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Recent projects and musings. Thanks for reading!

The Risen Christ Mosaic Restoration - St. Jude Chapel, Dallas, Texas

We are halfway through the cleaning and restoration projects at St. Jude Chapel on Main Street. In December, a new mosaic background niche was created for the Infant of Prague statue. In February, our team ascended to the top of the Risen Christ mosaic to clean, stabilize and repair the mosaic. A small fracture was creating loose tiles in the center of the mosaic. Earlier repairs had been insufficient, as they didn't match the original material or colors. Missing tiles were sourced from our studio and filled to match the surroundings. All mosaics in the chapel received a careful cleaning, including the Virgin of Guadelupe, the Blessed Mother, St. Jude, St. Anthony and St. Theresa.

Callie, a conservator with Art Restorations, Inc. of Dallas, injects a stabilizer behind the loose tesserae on the Risen Christ mosaic.

Callie, a conservator with Art Restorations, Inc. of Dallas, injects a stabilizer behind the loose tesserae on the Risen Christ mosaic.

Removing paint from the St. Jude niche. Callie is enjoying the process of conserving the mosaics and has a special connection to the place. She remembers attending Mass at St. Jude's as a child with her mother. Photo by Danny Fulgencio.                                                          

Removing paint from the St. Jude niche. Callie is enjoying the process of conserving the mosaics and has a special connection to the place. She remembers attending Mass at St. Jude's as a child with her mother. Photo by Danny Fulgencio.                                                        

 

 Simple cleaning tools and a ph-neutral soap removed 50 years of haze from the glass surface. Photo by Danny Fulgencio. 

 Simple cleaning tools and a ph-neutral soap removed 50 years of haze from the glass surface. Photo by Danny Fulgencio. 

  Photo by Danny Fulgencio.

  Photo by Danny Fulgencio.

Infant of Prague mosaic background by Julie Richey Mosaics.

Infant of Prague mosaic background by Julie Richey Mosaics.

The 1968 Genesis mosaic designed by Prof.Gyorgy Kepes of MIT. Fabricated by Venetian Mosaic Arts studio in NY. Cleaning and fracture repair will take place in April.

The 1968 Genesis mosaic designed by Prof.Gyorgy Kepes of MIT. Fabricated by Venetian Mosaic Arts studio in NY. Cleaning and fracture repair will take place in April.

Piece 24: Make My Hands Respect the Things You Have Made

The Piece 24 Project is a two-part collaborative, monumental public art project produced by 29 Pieces and Craig Schenkel Real Estate and aims to spread the message of a “viral influence” that inspires people to choose to be contagions of respect and compassion for all living things.  The inspiration for the Piece 24 sculpture is the American Indian quote, “Make my hands respect the things you have made,” from the passage, Let me Walk in Beauty.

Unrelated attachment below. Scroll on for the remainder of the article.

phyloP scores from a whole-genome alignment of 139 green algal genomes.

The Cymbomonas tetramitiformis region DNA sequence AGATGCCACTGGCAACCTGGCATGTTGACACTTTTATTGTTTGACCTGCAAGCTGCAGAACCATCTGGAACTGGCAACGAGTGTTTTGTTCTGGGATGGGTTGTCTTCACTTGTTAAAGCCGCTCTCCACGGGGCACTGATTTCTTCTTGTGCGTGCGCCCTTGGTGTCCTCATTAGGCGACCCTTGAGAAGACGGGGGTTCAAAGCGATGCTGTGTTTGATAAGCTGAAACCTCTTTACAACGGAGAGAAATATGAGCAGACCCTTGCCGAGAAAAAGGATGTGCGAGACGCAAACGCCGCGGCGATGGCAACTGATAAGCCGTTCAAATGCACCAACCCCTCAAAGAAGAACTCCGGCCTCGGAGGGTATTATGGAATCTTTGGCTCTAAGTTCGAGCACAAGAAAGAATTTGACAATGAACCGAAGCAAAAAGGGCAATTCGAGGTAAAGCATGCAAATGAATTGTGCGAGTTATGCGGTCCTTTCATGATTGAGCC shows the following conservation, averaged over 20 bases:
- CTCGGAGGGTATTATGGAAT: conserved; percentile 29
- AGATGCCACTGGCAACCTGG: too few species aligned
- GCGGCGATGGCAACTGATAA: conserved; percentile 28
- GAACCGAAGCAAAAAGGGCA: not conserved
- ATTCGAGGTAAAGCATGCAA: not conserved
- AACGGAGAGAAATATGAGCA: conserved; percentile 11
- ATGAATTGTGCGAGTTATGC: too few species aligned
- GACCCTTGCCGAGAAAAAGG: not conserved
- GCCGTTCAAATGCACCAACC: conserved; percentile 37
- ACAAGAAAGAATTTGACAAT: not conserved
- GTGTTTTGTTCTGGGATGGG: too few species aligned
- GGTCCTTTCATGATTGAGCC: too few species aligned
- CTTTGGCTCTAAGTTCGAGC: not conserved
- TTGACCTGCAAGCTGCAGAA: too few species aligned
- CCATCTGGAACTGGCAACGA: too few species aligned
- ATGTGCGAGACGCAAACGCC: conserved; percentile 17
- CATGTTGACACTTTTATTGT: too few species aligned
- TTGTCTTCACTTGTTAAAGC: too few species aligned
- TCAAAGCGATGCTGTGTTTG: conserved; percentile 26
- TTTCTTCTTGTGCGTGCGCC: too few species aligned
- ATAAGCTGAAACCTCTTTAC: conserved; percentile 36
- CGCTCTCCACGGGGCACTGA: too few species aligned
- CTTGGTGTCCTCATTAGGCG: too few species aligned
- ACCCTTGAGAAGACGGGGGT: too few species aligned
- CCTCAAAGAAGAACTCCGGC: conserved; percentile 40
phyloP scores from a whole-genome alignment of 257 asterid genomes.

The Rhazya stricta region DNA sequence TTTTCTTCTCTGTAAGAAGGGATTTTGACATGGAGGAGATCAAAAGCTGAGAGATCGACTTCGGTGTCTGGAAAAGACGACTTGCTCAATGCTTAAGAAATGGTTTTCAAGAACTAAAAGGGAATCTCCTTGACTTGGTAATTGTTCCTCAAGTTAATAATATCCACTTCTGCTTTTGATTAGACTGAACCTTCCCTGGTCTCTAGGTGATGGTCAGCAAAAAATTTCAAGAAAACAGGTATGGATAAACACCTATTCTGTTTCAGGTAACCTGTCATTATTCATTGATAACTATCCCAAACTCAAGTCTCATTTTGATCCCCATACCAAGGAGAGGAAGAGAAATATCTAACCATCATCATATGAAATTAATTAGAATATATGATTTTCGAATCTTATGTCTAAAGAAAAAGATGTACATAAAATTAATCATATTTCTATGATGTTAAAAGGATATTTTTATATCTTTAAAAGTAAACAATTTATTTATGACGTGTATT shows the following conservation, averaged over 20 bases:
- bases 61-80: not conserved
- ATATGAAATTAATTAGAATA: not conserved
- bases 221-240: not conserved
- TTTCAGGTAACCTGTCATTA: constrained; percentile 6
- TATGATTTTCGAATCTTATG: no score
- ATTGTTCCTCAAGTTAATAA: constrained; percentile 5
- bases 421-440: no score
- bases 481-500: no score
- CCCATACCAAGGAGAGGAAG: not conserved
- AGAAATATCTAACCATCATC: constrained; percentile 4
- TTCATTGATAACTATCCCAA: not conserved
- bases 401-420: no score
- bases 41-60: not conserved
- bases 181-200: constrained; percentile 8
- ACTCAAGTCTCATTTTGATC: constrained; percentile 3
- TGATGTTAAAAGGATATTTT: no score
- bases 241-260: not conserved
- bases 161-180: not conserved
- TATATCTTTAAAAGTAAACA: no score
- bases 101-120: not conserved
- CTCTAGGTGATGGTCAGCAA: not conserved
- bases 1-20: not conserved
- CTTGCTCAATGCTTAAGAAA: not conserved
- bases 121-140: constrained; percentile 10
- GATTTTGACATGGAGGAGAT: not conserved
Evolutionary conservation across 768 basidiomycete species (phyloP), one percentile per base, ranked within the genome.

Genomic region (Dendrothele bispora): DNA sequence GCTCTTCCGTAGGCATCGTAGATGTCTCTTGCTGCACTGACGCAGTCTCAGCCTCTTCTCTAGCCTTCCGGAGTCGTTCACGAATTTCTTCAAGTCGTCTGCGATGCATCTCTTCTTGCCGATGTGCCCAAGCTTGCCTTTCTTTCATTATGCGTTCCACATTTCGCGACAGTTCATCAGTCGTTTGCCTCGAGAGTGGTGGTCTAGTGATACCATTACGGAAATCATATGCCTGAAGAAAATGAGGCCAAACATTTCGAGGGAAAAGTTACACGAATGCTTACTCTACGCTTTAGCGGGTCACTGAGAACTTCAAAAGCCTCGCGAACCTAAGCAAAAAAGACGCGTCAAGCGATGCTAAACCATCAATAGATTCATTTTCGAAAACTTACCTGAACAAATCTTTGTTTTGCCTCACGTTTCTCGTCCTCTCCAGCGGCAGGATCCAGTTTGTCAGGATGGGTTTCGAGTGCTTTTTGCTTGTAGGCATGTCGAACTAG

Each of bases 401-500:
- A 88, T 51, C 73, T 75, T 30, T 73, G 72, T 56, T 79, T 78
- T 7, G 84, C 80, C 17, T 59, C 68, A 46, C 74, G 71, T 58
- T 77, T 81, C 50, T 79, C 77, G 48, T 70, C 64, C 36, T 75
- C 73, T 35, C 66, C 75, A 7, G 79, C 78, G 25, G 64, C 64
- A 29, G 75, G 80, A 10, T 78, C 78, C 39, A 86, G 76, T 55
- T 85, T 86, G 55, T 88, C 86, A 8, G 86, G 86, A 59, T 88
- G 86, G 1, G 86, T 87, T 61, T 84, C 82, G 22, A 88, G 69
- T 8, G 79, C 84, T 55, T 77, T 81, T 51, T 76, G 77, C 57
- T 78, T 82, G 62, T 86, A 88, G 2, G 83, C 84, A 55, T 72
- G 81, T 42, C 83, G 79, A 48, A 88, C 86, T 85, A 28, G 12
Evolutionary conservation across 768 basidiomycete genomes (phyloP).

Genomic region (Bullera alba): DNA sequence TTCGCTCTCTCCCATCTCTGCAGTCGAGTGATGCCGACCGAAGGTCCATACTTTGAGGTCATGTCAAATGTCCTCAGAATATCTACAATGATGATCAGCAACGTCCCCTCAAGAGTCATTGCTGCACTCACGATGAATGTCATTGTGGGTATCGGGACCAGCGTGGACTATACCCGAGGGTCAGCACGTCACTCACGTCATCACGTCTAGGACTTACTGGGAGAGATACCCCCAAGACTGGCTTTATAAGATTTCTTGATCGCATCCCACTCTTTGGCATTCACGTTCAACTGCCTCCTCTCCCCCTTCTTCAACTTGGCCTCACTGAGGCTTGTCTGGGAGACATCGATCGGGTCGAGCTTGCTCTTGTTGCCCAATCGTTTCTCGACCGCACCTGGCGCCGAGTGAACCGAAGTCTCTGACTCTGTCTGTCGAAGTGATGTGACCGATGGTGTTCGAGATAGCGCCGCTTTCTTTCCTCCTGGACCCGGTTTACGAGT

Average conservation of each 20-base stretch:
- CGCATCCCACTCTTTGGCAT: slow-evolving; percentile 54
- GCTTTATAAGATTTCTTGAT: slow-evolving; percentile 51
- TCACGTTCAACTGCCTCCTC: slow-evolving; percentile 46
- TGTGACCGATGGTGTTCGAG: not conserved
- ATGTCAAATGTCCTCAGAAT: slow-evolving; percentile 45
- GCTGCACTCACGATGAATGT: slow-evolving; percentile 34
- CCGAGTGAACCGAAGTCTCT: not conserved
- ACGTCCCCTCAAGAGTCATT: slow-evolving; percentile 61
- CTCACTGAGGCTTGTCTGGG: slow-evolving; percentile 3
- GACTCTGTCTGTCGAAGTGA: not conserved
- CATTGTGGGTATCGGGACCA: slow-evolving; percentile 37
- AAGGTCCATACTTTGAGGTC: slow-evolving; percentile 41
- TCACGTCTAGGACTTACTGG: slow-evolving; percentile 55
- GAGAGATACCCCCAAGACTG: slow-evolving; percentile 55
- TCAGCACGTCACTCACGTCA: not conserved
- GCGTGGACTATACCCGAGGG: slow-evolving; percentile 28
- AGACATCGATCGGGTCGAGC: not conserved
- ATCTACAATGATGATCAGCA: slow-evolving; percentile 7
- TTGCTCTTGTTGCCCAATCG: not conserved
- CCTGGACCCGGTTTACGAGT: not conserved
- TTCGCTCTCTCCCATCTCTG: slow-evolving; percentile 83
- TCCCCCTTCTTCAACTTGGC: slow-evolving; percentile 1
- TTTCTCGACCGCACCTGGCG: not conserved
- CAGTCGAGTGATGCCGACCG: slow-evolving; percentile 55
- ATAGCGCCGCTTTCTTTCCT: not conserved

Piece 24: Make My Hands Respect the Things You Have Made

Piece 24: Make My Hands Respect the Things You Have Made

    Grinding mortar to make space for the next mosaic section.  Photo by Danny Fulgencio 

    Grinding mortar to make space for the next mosaic section.  Photo by Danny Fulgencio 

In January, 2015 I was asked to assist Karen Blessen and the 29 Pieces team of student interns, artist mentors and volunteers as they translated their four-foot maquette into an 18-foot-tall outdoor public sculpture. Over the course of the next ten months, we created 4x scale series of patterns to enlarge the design and create the mosaic puzzle. Using 1x1 inch glass squares, the mosaics were built over clear contact paper and held together using a strong mosaic tape. Laticrete International donated the mortar and grout so that mosaic could be applied to the form using the One Step Method of mixing an adhesive/grout system. Albert T. Scherbarth designed and welded the steel, lathe and concrete structure and powder-coated balls, with twisted, sprouting steel attachments. Baldwin Metals created special attachments for the very particular, twisted steel on top of the hand. 

Joe Stokes, lead art instructor, Julie Richey, lead mosaic artist, Maria Patino, student intern, Daniel Diaz, Laticrete rep, and Kelly Nash, 29 Pieces staff artist pose with the completed hand.

Joe Stokes, lead art instructor, Julie Richey, lead mosaic artist, Maria Patino, student intern, Daniel Diaz, Laticrete rep, and Kelly Nash, 29 Pieces staff artist pose with the completed hand.

Bolting the tower together.

Bolting the tower together.

A terribly windy day didn't stop intern Hope Treviño from cleaning up the mortar.

A terribly windy day didn't stop intern Hope Treviño from cleaning up the mortar.

Some very intense work days followed the structure's installation, as the bolt access areas had to be covered and smoothed by Scherbarth, and new mosaic sections were then added, piece by piece. The sculpture's public dedication took place on December 17th, 2017.

Our student intern Hope Treviño took this photo of Advocate Magazine photographer Danny Fulgencio getting the bird's eye view of Piece 24 and the Texas Theater.

Our student intern Hope Treviño took this photo of Advocate Magazine photographer Danny Fulgencio getting the bird's eye view of Piece 24 and the Texas Theater.

Piecing in the last bits. 

Piecing in the last bits. 

Meet Caramella

Caramella weighs in at 37.5 pounds, a pretty hefty little number for her size: 18 x 10 x 9 inches.

Caramella weighs in at 37.5 pounds, a pretty hefty little number for her size: 18 x 10 x 9 inches.